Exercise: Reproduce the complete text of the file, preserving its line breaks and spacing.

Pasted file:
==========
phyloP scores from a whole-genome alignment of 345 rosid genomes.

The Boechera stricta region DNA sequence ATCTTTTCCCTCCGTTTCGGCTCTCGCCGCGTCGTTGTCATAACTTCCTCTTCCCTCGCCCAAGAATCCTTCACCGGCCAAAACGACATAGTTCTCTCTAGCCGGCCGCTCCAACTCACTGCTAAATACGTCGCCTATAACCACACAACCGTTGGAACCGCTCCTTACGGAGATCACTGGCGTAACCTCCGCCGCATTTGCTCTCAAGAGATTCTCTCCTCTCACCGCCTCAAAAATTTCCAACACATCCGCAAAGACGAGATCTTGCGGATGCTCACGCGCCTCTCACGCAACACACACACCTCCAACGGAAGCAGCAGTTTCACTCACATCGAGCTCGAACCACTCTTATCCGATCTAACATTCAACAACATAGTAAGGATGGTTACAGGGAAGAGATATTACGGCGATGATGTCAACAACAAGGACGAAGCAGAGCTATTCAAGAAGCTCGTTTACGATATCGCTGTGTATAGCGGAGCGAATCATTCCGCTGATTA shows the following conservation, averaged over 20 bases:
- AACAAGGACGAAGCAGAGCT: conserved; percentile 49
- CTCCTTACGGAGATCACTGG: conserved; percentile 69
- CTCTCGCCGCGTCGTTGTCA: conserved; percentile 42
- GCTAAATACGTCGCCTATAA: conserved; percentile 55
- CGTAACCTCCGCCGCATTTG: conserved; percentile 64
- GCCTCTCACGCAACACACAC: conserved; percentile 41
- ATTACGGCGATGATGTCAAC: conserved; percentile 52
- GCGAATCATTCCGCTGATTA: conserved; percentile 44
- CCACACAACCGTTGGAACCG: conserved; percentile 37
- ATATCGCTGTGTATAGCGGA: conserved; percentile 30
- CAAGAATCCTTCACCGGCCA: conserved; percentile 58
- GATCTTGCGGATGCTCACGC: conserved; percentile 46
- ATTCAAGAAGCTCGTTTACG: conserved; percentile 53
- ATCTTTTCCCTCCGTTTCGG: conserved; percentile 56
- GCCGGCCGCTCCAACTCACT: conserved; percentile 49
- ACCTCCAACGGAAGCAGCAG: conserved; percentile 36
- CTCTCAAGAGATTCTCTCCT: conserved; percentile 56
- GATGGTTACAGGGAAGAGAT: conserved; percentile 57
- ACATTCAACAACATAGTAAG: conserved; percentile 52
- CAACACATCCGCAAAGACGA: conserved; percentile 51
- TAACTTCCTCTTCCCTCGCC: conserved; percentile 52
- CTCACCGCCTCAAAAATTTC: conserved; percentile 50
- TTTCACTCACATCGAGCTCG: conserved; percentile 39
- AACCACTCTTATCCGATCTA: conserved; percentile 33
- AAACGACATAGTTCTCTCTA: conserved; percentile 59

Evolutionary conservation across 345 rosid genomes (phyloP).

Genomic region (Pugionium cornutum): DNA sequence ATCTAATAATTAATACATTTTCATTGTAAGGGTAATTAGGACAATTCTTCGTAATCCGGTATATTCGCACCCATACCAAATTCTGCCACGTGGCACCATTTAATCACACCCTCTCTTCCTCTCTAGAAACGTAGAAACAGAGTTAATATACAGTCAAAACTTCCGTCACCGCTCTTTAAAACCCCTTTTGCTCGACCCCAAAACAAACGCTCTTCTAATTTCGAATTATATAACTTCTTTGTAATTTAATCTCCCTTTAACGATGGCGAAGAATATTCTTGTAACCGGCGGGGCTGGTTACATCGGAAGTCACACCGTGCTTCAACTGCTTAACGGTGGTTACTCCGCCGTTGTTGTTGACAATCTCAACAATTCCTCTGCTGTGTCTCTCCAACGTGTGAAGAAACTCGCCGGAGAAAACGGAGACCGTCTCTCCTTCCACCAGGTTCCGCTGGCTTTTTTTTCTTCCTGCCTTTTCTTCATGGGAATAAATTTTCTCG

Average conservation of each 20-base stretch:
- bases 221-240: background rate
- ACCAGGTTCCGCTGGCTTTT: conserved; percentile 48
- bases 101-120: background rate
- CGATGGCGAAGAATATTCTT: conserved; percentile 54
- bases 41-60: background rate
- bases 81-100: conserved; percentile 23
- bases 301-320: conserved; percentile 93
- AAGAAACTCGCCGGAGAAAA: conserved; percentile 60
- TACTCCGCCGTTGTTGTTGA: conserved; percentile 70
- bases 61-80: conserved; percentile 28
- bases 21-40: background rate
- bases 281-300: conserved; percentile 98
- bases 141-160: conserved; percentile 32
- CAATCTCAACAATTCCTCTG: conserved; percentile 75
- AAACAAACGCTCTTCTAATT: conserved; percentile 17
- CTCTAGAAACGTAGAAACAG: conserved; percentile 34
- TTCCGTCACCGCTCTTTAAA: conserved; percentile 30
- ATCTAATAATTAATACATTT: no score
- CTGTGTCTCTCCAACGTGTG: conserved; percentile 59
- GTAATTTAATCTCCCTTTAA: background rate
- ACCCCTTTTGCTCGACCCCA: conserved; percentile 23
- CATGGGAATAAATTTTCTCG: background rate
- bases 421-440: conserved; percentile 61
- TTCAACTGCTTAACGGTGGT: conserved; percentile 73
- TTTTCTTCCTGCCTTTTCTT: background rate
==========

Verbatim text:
phyloP scores from a whole-genome alignment of 345 rosid genomes.

The Boechera stricta region DNA sequence ATCTTTTCCCTCCGTTTCGGCTCTCGCCGCGTCGTTGTCATAACTTCCTCTTCCCTCGCCCAAGAATCCTTCACCGGCCAAAACGACATAGTTCTCTCTAGCCGGCCGCTCCAACTCACTGCTAAATACGTCGCCTATAACCACACAACCGTTGGAACCGCTCCTTACGGAGATCACTGGCGTAACCTCCGCCGCATTTGCTCTCAAGAGATTCTCTCCTCTCACCGCCTCAAAAATTTCCAACACATCCGCAAAGACGAGATCTTGCGGATGCTCACGCGCCTCTCACGCAACACACACACCTCCAACGGAAGCAGCAGTTTCACTCACATCGAGCTCGAACCACTCTTATCCGATCTAACATTCAACAACATAGTAAGGATGGTTACAGGGAAGAGATATTACGGCGATGATGTCAACAACAAGGACGAAGCAGAGCTATTCAAGAAGCTCGTTTACGATATCGCTGTGTATAGCGGAGCGAATCATTCCGCTGATTA shows the following conservation, averaged over 20 bases:
- AACAAGGACGAAGCAGAGCT: conserved; percentile 49
- CTCCTTACGGAGATCACTGG: conserved; percentile 69
- CTCTCGCCGCGTCGTTGTCA: conserved; percentile 42
- GCTAAATACGTCGCCTATAA: conserved; percentile 55
- CGTAACCTCCGCCGCATTTG: conserved; percentile 64
- GCCTCTCACGCAACACACAC: conserved; percentile 41
- ATTACGGCGATGATGTCAAC: conserved; percentile 52
- GCGAATCATTCCGCTGATTA: conserved; percentile 44
- CCACACAACCGTTGGAACCG: conserved; percentile 37
- ATATCGCTGTGTATAGCGGA: conserved; percentile 30
- CAAGAATCCTTCACCGGCCA: conserved; percentile 58
- GATCTTGCGGATGCTCACGC: conserved; percentile 46
- ATTCAAGAAGCTCGTTTACG: conserved; percentile 53
- ATCTTTTCCCTCCGTTTCGG: conserved; percentile 56
- GCCGGCCGCTCCAACTCACT: conserved; percentile 49
- ACCTCCAACGGAAGCAGCAG: conserved; percentile 36
- CTCTCAAGAGATTCTCTCCT: conserved; percentile 56
- GATGGTTACAGGGAAGAGAT: conserved; percentile 57
- ACATTCAACAACATAGTAAG: conserved; percentile 52
- CAACACATCCGCAAAGACGA: conserved; percentile 51
- TAACTTCCTCTTCCCTCGCC: conserved; percentile 52
- CTCACCGCCTCAAAAATTTC: conserved; percentile 50
- TTTCACTCACATCGAGCTCG: conserved; percentile 39
- AACCACTCTTATCCGATCTA: conserved; percentile 33
- AAACGACATAGTTCTCTCTA: conserved; percentile 59

Evolutionary conservation across 345 rosid genomes (phyloP).

Genomic region (Pugionium cornutum): DNA sequence ATCTAATAATTAATACATTTTCATTGTAAGGGTAATTAGGACAATTCTTCGTAATCCGGTATATTCGCACCCATACCAAATTCTGCCACGTGGCACCATTTAATCACACCCTCTCTTCCTCTCTAGAAACGTAGAAACAGAGTTAATATACAGTCAAAACTTCCGTCACCGCTCTTTAAAACCCCTTTTGCTCGACCCCAAAACAAACGCTCTTCTAATTTCGAATTATATAACTTCTTTGTAATTTAATCTCCCTTTAACGATGGCGAAGAATATTCTTGTAACCGGCGGGGCTGGTTACATCGGAAGTCACACCGTGCTTCAACTGCTTAACGGTGGTTACTCCGCCGTTGTTGTTGACAATCTCAACAATTCCTCTGCTGTGTCTCTCCAACGTGTGAAGAAACTCGCCGGAGAAAACGGAGACCGTCTCTCCTTCCACCAGGTTCCGCTGGCTTTTTTTTCTTCCTGCCTTTTCTTCATGGGAATAAATTTTCTCG

Average conservation of each 20-base stretch:
- bases 221-240: background rate
- ACCAGGTTCCGCTGGCTTTT: conserved; percentile 48
- bases 101-120: background rate
- CGATGGCGAAGAATATTCTT: conserved; percentile 54
- bases 41-60: background rate
- bases 81-100: conserved; percentile 23
- bases 301-320: conserved; percentile 93
- AAGAAACTCGCCGGAGAAAA: conserved; percentile 60
- TACTCCGCCGTTGTTGTTGA: conserved; percentile 70
- bases 61-80: conserved; percentile 28
- bases 21-40: background rate
- bases 281-300: conserved; percentile 98
- bases 141-160: conserved; percentile 32
- CAATCTCAACAATTCCTCTG: conserved; percentile 75
- AAACAAACGCTCTTCTAATT: conserved; percentile 17
- CTCTAGAAACGTAGAAACAG: conserved; percentile 34
- TTCCGTCACCGCTCTTTAAA: conserved; percentile 30
- ATCTAATAATTAATACATTT: no score
- CTGTGTCTCTCCAACGTGTG: conserved; percentile 59
- GTAATTTAATCTCCCTTTAA: background rate
- ACCCCTTTTGCTCGACCCCA: conserved; percentile 23
- CATGGGAATAAATTTTCTCG: background rate
- bases 421-440: conserved; percentile 61
- TTCAACTGCTTAACGGTGGT: conserved; percentile 73
- TTTTCTTCCTGCCTTTTCTT: background rate